A 36-year-old man died after collapsing while running the London Marathon recently.
Though the man, from south-east England, received immediate medical treatment and an ambulance arrived within three minutes but he died later in hospital. The runner became unwell between miles 23 and 24 of the 26.2-mile event.
There are some untimely deaths of young athletes happening around the world, says sports medicine expert Dr Mahmoud Shehabullah.
Q: Are we missing anything in pre-participation examination (PPE) of athletes or are we bit reluctant to the screening before joining sports?A: During my more than four decades of work in this part of the world, I come across thousands of athletes from national athletes/club athletes/amateur athletes and gymnasium fitness lovers.
Most of them don’t like the actual protocol of PPE but they want a shortcut to finish this screening going to GP and bring the physical fitness clearance.
However, in the real PPE there is no way of any shortcut. One must respect the PPE process religiously.
Q: Does PPE needs to be mandatory or just a routine?A: In the West, PPE is done at all school and educational institutions for those who wants to enrol in sports activities which is done mostly by the School Health Department.
During my study and training in Germany and Australia my dorm was in sports schools in Dortmund and Hostel in Queensland University in Brisbane and in Vichy National Pre-Olympic centre. I regularly noticed that pupils of Elementary Middle and High Schools specially those who wants to enroll in regular school sports, each and everyone must get the clearance from sports medicine PPE section. The process will take at least 3 to 4 days minimum to finish.
Q: How important is the pre-screening in present day sports?
A: Now a days every year there is someone fainted while playing and immediately medical team intervene in the ground and later found that either he had a cardiac arrest or a concussion etc.
So to be on the safer side it’s very important to go through this protocol.
Q: What is the main purpose of PPE?
A: The demand and objective of PPE is to ensure an athlete is physically/medically fit to participate to their sports of choice.
Q: Can you elaborate on your experience with pre-screening?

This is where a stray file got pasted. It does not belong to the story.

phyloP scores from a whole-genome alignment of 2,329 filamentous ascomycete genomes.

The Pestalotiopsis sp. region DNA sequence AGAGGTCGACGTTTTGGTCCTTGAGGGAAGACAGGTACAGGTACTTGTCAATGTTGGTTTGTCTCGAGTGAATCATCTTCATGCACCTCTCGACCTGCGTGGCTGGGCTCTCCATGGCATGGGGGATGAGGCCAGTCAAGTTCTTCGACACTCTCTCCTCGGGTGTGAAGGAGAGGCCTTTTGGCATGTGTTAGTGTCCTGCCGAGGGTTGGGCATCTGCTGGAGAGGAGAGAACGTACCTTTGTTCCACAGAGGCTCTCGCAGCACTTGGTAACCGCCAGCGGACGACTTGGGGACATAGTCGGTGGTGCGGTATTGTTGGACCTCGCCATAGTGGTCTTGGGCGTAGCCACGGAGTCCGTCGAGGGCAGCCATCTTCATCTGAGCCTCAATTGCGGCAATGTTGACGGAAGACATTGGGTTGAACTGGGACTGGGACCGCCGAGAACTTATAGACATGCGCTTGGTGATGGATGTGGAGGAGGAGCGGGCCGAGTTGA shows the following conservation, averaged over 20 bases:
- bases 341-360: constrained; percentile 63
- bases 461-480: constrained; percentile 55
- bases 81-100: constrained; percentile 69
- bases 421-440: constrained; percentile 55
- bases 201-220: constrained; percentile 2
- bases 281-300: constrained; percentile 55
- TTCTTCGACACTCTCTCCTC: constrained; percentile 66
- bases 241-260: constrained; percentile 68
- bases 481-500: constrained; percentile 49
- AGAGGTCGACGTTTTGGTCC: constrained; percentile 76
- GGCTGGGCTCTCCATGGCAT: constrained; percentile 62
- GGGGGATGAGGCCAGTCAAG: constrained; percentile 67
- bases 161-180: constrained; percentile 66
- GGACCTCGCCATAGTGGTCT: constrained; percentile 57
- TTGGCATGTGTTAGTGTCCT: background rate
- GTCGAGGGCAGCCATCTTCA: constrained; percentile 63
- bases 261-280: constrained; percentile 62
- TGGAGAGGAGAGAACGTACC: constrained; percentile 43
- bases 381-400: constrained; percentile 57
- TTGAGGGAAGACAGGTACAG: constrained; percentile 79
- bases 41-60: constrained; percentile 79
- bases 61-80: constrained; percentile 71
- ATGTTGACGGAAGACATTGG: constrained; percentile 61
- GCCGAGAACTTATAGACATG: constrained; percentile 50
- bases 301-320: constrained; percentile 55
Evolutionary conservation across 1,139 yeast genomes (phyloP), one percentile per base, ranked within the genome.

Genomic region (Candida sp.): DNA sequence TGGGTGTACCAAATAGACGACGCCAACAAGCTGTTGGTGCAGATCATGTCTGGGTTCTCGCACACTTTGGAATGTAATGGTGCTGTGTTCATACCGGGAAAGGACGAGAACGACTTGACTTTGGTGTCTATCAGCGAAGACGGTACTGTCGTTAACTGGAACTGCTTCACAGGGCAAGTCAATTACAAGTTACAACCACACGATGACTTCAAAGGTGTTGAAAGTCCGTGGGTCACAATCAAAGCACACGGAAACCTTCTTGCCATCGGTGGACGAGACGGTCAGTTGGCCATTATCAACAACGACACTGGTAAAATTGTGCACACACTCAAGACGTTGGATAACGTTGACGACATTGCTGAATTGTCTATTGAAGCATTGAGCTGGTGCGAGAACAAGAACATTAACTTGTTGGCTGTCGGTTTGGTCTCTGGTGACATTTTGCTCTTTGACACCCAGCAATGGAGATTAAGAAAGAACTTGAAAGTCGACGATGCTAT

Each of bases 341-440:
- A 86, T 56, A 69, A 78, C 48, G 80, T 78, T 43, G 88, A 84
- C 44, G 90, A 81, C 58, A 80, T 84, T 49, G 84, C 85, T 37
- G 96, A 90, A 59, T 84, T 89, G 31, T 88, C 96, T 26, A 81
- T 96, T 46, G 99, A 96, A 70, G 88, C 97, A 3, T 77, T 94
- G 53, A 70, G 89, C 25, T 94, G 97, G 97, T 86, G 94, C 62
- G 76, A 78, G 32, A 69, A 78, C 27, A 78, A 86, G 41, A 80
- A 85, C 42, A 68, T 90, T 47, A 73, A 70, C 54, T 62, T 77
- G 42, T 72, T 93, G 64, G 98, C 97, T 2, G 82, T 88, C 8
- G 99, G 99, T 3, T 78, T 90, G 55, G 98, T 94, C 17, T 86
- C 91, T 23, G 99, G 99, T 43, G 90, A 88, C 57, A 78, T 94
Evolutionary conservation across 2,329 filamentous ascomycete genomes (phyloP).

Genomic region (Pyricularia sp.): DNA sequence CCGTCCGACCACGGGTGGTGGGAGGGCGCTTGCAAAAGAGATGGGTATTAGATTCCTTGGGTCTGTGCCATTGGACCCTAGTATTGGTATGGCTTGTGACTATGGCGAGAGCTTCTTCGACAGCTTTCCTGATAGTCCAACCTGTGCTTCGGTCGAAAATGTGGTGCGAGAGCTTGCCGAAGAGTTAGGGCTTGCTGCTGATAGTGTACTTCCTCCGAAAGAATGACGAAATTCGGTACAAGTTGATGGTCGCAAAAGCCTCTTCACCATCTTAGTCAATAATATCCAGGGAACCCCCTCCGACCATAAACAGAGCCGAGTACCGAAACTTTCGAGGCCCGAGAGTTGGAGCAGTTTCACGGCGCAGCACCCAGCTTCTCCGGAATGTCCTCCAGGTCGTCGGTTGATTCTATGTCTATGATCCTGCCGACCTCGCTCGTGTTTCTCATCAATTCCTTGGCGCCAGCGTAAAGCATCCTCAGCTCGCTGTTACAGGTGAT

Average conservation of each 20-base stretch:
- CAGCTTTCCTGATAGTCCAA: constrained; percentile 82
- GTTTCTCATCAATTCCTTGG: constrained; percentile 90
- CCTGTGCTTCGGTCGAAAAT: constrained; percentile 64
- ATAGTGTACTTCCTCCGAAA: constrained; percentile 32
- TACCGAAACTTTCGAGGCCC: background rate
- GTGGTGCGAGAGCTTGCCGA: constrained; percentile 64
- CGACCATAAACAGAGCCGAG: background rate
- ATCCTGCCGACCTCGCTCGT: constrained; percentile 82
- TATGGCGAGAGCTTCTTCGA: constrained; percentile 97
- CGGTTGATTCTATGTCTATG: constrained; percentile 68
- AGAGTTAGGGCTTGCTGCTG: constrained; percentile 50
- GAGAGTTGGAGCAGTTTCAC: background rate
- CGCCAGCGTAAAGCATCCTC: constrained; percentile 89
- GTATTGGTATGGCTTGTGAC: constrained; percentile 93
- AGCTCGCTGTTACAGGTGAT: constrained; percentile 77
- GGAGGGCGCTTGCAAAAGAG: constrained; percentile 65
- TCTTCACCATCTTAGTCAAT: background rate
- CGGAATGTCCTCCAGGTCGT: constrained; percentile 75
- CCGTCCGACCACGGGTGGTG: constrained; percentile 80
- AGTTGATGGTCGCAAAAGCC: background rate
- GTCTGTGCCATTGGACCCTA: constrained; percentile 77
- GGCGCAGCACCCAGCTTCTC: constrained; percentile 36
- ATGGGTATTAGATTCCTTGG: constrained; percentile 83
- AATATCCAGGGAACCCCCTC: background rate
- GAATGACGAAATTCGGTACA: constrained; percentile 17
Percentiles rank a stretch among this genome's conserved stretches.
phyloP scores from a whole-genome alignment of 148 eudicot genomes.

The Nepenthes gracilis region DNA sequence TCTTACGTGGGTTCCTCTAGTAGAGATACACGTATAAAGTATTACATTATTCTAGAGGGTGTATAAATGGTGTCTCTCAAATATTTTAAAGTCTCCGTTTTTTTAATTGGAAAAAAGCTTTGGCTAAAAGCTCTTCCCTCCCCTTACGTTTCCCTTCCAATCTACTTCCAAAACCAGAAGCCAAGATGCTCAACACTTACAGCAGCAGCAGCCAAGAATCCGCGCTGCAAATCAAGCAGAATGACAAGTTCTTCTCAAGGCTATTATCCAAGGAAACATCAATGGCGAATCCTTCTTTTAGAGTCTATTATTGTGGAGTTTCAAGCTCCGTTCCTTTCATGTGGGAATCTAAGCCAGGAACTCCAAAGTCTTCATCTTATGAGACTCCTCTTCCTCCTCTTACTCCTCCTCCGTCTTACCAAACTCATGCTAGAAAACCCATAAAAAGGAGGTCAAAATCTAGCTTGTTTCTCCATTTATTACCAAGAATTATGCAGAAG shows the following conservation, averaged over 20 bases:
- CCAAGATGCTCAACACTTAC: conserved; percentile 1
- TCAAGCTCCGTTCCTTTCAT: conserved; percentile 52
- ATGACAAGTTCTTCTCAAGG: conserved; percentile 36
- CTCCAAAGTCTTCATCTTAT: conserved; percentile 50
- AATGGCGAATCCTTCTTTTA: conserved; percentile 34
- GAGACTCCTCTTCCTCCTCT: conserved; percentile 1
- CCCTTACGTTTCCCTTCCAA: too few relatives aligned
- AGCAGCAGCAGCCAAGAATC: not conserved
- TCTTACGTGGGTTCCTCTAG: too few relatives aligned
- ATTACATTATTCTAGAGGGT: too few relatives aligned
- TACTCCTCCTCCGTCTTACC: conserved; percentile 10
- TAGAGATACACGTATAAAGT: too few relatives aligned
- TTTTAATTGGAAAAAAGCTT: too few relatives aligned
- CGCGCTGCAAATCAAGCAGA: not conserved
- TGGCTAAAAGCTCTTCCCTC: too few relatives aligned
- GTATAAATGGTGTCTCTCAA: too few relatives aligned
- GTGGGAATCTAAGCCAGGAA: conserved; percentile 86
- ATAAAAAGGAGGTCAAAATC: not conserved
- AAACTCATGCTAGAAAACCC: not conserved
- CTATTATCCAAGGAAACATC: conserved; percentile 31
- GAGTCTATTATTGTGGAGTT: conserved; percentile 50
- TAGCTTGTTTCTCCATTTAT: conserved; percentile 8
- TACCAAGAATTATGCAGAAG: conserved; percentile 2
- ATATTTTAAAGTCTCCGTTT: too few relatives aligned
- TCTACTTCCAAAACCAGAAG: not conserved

A: I used to do PPE with group of medics and paramedics specially with all national teams for the last four decades.
On that span of my career, many talented athletes were not allowed to participate because of medical issues with concern.
Sometimes any of the athletes’ family member sudden death occurs before the age of 35 without any accident.
Off late, Covid itself is a threat to human immunity. It did not spare anyone from child to adult and all ages. Nowadays you can see many elite athletes becoming Covid positive. Many 2020 top Olympic medal hopefuls were unable to take part due to it.
Post-Covid complications are also there. So one should be more cautious about screening in PPE. We can link this to many top cricketers missing the upcoming Twenty20 World Cup in Australia.
Q: Is there any shortcuts for PPE?
A: There is no shortcut in pre-participation screening for athletes to join sports.
Couple of times many sports officials and unqualified so-called medics confronted with me regarding the protocol of the PPE as there were no shortcuts before me to give clearance for some athletes to join sports.
In my long career in the field of sports medicine, I have never given any clearance to any athlete without completing the PPE protocol.
Dr Mahmoud had retired as the Senior Sports Medicine Physician at the Ministry of Culture, Sports and Youth after an eventful career spanning 40 years.
The Bangladeshi physician had special training from United States, United Kingdom and Australia along with the European Sports Medicine Commission and Cyprus on pre-participation screening for athletes.
What should be
included in PPE?n Personal history of illness
♦ Family history
♦ Physical examinations
♦ Cardiovascular symptoms
♦ Pulmonary symptoms
♦ Musculoskeletal symptoms
♦ Haematological symptoms
♦ Eye, Dental
♦ Mandatory tests
♦ HB & Ferretin levels
♦ ECG/ ECHO/CXR
♦ Viral Hepatitis profile
♦ BMD bone marrow density
♦ Peak flow pulmonary function
♦ Body fat composition
♦ Isokinetic muscle testing
♦ Biomechnical analysis and gait assessment
♦ Urine analysis
Note: This is a summary and the actual format is quite elaborate.